Bryon Wiegand is an associate professor of meat science in the Department of Animal Sciences in the MU College of Agriculture, Food and Natural Resources. He has taught at MU since 2007. From cultivating introductory animal science knowledge among consumers to nurturing the growth of future meat scientists, Wiegand views education as the tie that binds his duties in teaching, research and outreach. His students and colleagues say Wiegand has distinguished himself through his empathy and accessibility, his passion for teaching and his wide-ranging knowledge of animal science.
“Dr. Wiegand’s excellence in teaching is obvious to anyone who attends his lectures, and his quality of research is depicted in the impressive number of papers that he has authored. It is his friendship and advising, however, that set him apart from most other exceptional educators,” said Claire Ohman, a graduate student and advisee of Wiegand. “I am constantly impressed with his ability to establish rapport with students. He has been a valued friend, adviser and teacher, and he does everything within his power to help us succeed.”
A core part of Wiegand’s teaching philosophy revolves around incorporating multiple instruction techniques to encourage critical thinking in students with diverse learning styles. He established the meat science research program at MU, as well as a summer study-abroad course for undergraduates interested in food science. He also was instrumental in developing the meat judging website JudgingPro, a multimedia tool that enhances livestock judging and simplifies training processes for agriculture teachers and students across the country.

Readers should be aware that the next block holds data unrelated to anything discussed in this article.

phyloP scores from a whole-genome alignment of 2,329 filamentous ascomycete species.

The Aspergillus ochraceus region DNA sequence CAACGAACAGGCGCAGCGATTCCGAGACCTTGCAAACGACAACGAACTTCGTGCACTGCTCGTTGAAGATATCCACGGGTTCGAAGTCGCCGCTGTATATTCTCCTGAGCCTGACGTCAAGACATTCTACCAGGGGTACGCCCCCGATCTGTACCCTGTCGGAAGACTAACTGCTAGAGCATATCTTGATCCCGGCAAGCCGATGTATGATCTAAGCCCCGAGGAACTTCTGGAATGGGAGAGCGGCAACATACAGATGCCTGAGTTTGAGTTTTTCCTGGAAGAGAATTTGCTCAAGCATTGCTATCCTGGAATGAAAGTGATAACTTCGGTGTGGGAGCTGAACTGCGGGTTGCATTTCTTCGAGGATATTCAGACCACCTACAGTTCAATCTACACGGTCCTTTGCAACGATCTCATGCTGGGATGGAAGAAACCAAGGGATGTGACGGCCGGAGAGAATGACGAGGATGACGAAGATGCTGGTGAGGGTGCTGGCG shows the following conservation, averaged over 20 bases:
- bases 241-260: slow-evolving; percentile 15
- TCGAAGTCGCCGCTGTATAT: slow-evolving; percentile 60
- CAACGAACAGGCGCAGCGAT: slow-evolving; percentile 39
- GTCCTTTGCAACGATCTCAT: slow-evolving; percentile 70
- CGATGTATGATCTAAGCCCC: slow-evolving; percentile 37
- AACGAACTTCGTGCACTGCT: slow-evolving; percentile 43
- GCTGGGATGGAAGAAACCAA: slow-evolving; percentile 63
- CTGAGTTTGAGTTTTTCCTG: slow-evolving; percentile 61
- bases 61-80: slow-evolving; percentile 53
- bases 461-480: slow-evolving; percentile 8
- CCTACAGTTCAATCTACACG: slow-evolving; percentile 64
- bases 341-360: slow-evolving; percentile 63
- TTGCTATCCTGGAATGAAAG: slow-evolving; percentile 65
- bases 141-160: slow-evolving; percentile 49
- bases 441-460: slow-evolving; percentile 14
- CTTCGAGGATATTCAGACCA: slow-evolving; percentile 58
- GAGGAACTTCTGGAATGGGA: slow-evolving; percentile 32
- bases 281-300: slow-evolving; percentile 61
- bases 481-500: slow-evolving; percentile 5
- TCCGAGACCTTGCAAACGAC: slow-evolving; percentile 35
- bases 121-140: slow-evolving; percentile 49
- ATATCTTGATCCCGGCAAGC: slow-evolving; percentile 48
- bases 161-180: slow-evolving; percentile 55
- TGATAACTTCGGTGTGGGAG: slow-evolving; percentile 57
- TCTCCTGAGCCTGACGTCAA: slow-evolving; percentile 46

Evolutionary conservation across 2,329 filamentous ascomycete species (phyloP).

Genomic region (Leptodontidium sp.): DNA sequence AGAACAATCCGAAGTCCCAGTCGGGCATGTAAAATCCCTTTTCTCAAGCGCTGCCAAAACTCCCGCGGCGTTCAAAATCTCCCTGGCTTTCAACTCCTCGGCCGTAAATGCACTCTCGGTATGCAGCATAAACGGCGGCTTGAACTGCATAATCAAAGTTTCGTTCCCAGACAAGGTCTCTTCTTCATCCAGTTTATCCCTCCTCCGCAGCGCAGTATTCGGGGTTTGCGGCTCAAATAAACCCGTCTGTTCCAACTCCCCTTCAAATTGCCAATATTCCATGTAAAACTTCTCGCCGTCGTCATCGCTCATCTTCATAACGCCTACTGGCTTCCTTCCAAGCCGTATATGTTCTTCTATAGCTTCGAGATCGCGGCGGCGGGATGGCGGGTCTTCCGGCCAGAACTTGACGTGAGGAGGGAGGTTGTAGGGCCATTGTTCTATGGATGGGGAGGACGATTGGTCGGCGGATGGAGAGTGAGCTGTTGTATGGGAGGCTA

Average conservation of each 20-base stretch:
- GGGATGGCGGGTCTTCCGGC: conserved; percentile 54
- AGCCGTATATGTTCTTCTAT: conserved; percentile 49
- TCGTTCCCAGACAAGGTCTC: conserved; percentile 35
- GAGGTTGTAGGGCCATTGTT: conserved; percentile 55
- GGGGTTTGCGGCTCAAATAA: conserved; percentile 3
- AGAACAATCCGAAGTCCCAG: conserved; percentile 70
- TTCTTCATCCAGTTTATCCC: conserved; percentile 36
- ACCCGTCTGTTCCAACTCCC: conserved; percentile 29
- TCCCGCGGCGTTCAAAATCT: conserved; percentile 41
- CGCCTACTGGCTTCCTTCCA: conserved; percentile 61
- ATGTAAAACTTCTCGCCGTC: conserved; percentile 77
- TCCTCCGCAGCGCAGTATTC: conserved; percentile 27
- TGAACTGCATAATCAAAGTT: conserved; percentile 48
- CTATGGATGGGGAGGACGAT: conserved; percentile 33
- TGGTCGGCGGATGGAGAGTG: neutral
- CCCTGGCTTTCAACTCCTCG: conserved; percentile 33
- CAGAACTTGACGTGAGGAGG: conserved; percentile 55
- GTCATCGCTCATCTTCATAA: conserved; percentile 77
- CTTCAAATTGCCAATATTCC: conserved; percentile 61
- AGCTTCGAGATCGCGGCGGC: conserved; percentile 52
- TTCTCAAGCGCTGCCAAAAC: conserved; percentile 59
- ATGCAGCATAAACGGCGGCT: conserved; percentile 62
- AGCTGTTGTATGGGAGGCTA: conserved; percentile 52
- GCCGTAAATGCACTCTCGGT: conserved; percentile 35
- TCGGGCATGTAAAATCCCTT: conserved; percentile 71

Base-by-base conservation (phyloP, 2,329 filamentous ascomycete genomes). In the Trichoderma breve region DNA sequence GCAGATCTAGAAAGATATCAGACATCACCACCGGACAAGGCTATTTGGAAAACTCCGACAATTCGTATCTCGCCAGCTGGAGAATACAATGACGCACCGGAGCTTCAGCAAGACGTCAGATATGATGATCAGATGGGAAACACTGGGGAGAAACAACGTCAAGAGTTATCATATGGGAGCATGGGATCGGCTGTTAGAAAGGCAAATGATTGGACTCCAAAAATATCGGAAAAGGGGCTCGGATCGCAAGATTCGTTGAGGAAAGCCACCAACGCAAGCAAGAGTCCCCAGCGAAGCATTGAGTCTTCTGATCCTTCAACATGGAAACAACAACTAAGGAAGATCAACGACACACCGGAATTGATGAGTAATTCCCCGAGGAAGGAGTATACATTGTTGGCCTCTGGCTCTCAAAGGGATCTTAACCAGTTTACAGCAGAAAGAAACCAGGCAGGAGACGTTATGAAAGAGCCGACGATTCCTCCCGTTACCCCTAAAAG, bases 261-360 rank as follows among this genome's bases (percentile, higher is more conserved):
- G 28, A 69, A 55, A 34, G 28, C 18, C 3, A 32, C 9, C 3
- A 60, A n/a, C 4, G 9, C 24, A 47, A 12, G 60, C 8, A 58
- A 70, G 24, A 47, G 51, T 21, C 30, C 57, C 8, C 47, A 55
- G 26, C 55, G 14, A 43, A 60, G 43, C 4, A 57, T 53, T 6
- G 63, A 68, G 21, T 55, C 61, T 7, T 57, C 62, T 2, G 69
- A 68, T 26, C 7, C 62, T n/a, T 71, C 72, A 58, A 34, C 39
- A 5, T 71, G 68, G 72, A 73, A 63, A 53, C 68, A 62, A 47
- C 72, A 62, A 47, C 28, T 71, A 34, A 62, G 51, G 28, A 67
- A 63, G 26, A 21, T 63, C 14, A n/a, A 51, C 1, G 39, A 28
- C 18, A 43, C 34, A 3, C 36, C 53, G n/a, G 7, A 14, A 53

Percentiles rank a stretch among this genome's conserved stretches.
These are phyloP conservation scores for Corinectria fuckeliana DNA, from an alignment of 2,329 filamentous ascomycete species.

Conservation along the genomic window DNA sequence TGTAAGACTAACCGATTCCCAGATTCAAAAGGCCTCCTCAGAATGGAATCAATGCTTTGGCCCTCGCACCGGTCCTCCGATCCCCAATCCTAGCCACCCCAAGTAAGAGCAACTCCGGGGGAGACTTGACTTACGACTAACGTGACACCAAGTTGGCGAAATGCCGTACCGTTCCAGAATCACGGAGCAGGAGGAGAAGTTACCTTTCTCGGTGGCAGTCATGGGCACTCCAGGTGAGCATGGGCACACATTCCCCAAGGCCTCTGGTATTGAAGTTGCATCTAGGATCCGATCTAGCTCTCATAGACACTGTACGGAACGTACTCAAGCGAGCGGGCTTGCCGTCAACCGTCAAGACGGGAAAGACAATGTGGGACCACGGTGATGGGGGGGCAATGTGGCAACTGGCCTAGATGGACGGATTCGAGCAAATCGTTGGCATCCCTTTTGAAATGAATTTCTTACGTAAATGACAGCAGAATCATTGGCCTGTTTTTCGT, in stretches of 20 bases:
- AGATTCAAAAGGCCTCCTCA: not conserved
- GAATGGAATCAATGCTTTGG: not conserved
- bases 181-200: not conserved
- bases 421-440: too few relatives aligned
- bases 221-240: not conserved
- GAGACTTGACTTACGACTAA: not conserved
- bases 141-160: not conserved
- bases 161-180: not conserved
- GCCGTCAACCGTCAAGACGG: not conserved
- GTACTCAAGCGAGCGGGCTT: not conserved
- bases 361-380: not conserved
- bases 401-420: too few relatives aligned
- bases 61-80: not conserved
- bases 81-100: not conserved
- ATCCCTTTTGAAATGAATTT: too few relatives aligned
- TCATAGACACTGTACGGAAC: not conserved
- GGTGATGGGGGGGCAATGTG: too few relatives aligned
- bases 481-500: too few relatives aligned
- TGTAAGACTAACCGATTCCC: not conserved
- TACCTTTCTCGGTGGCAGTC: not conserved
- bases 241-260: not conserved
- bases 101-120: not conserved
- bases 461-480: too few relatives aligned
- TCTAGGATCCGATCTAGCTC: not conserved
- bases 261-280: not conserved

“He makes the learning environment fun and rewarding, and I always look forward to going to class when he is teaching,” said Maggie Shane, an undergraduate student and advisee of Wiegand. “Dr. Wiegand encourages and supports each of his many students while challenging us to think critically about what we are doing and how class material relates to the real world.”
In addition to teaching and mentoring a number of students, Wiegand is the co-adviser for the Block and Bridge club and the supervisor of the MU meat judging team. He also has served on many committees and organizational boards throughout his career and currently is an associate editor for the Journal of Natural Resources and Life Science Education.
“Dr. Wiegand has utilized his teaching approach to give students the confidence to engage in defending and supporting their decisions,” said Rodney Geisert, a professor in the MU Division of Animal Sciences. “This is one of the purest forms of active learning, which takes a tremendous amount of time and dedication as a teacher. Few faculty members with dual research-teaching appointments take time to actively participate in the true scholarship of teaching and learning. One of Dr. Wiegand’s best qualities as a teacher is his willingness to take the time necessary to ensure that each student receives his personal attention.”
Wiegand earned a bachelor’s degree from MU in animal science, a master’s degree from Auburn University in animal breeding and a doctorate from Iowa State University in meat science.